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decided: August 12, 1983.


Appeal from the Order of the Workmen's Compensation Appeal Board in the case of Ivan Vincenzini v. St. Joe Minerals Corp., No. A-78899.


Bruce E. Woodske, Reed, Luce, Good, Tosh, Kunselman & McGregor, for petitioner.

Alexander J. Pentecost, with him Amiel B. Caramanna, Jr., for respondent, Ivan J. Vincenzini.

President Judge Crumlish, Jr. and Judges Williams, Jr. and Barbieri, sitting as a panel of three. Opinion by President Judge Crumlish, Jr.

Author: Crumlish

[ 76 Pa. Commw. Page 325]

St. Joe Minerals Corporation appeals a Workmen's Compensation Appeal Board order affirming the referee's

[ 76 Pa. Commw. Page 326]

    award of total disability benefits to Ivan J. Vincenzini. We affirm.

Vincenzini, a utility man in St. Joe's furnace department since 1950, left work for health reasons on November 4, 1976. Subsequently, he was diagnosed as having mixed dust pneumoconiosis. Vincenzini applied for disability benefits under Section 108(n) of The Pennsylvania Workmen's Compensation Act.*fn1

The referee found that the mixed dust pneumoconiosis totally disabled Vincenzini, that the disease arose out of his exposure to hazardous dusts during his employment,*fn2 and that its incidence is substantially greater in Vincenzini's occupation than in the general population. The Board, without taking additional evidence, affirmed.

Our scope of review, where the party with the burden of proof has prevailed below, is limited to determining whether constitutional rights were violated, an error of law was committed or findings of fact were unsupported by substantial evidence. Carey v. Workmen's Compensation Appeal Board (General Electric Co.), 72 Pa. Commonwealth Ct. 10, 455 A.2d 774 (1983) (citing United States Steel Corp. v. Workmen's Compensation Appeal Board, 52 Pa. Commonwealth Ct. 641, 416 A.2d 619 (1980)).

Section 108(n) provides that occupational diseases include:

All other diseases (1) to which the claimant is exposed by reason of his employment, and (2) which are causally related to the industry or occupation, and (3) the incidence of which is

[ 76 Pa. Commw. Page 327]

    substantially greater in that industry or occupation than in the general population.

St. Joe's appears to argue that Vincenzini's medical expert failed to testify in terms of Vincenzini's specific occupation (furnace worker) and, thus, a finding that pneumoconiosis is substantially greater in Vincenzini's occupation than in the general population is not supported by substantial evidence.

The expert medical testimony of Dr. Daniel Fine*fn3 concerning Vincenzini's occupation includes:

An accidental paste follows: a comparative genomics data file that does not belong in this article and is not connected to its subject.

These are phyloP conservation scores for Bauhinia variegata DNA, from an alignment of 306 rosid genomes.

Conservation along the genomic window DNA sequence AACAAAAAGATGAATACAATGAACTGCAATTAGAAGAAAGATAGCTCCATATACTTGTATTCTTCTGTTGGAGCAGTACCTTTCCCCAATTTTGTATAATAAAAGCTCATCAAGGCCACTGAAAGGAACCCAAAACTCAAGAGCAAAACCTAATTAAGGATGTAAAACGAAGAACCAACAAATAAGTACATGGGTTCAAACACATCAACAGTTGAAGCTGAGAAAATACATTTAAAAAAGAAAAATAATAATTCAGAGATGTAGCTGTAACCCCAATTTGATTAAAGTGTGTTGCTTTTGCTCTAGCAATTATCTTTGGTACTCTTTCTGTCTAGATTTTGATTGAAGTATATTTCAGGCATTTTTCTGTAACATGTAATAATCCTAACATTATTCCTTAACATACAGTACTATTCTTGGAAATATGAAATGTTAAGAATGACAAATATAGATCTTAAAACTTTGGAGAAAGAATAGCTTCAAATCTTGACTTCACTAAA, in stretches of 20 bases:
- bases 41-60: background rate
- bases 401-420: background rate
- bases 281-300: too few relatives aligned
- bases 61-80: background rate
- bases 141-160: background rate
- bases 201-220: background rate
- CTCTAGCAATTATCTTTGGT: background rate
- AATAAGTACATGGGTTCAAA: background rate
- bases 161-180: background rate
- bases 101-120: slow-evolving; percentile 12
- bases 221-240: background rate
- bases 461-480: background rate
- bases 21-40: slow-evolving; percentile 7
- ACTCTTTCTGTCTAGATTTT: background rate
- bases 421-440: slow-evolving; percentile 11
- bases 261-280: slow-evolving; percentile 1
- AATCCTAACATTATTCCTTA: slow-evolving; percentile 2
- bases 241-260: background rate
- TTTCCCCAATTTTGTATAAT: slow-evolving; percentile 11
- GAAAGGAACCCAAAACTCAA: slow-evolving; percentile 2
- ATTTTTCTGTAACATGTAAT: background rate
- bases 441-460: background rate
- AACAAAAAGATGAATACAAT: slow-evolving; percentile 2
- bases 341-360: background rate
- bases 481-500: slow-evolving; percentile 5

Q. Taking into account the history he gave you, together with the physical examination and the tests you performed, within a reasonable degree of medical certainty, what do you feel the cause of this mixed pneumoconiosis was?

A. I feel it was the direct result of his dust inhalation during his employment as he related to me.

Q. Is the incidence of mixed pneumoconiosis substantially greater in those people such as the Claimant who worked in occupations or industries where they are exposed to the kinds of materials he was, specifically sand, coke and silica, is the incidence greater in those people than in the general population?

A. You are asking me is the incidence of pneumoconiosis, due to these agents such as silica,

[ 76 Pa. Commw. Page 328]

    coke dust, greater in people that work in an industry in which they are exposed to these things in the environment during the day as opposed to the average population? Is the incidence greater?

Q. Substantially greater?

A. Yes, I would say it is.

Q. Doctor, from the standpoint of this pneumoconiosis --

A. (continuing): Let me say, to make it clear, in the general environment, whatever that would be, in the average environment where there are not significant amounts of these dusts, pneuomoconiosis does not occur at all. So its occurrence in any substantial amount at all, significant number at all, in the population that would work in this environment would be in substantially greater numbers since the number is zero for the average person.

This evidence is substantial and supports the referee's finding.

Next, St. Joe contends that Vincenzini failed to give timely notice of his disease. Section 311 of the Act*fn4 provides in part:

[U]nless the employe . . . shall give notice . . . within one hundred and twenty days after the occurrence of the injury, no compensation shall be allowed. . . . [T]he time for giving notice shall not begin to run until the employe knows, or by the exercise of reasonable diligence should know, of the existence of the injury and its possible relationship to his employment.

The referee found that Vincenzini became aware of his disability on December 27, 1977, following an

[ 76 Pa. Commw. Page 329]

    examination by Dr. Fine and that he notified St. Joe on January 19, 1978. This is supported by substantial evidence and clearly indicates that timely notice was given. Affirmed.


The Workmen's Compensation Appeal Board order, No. A-78899, dated April 23, 1981, is hereby affirmed.



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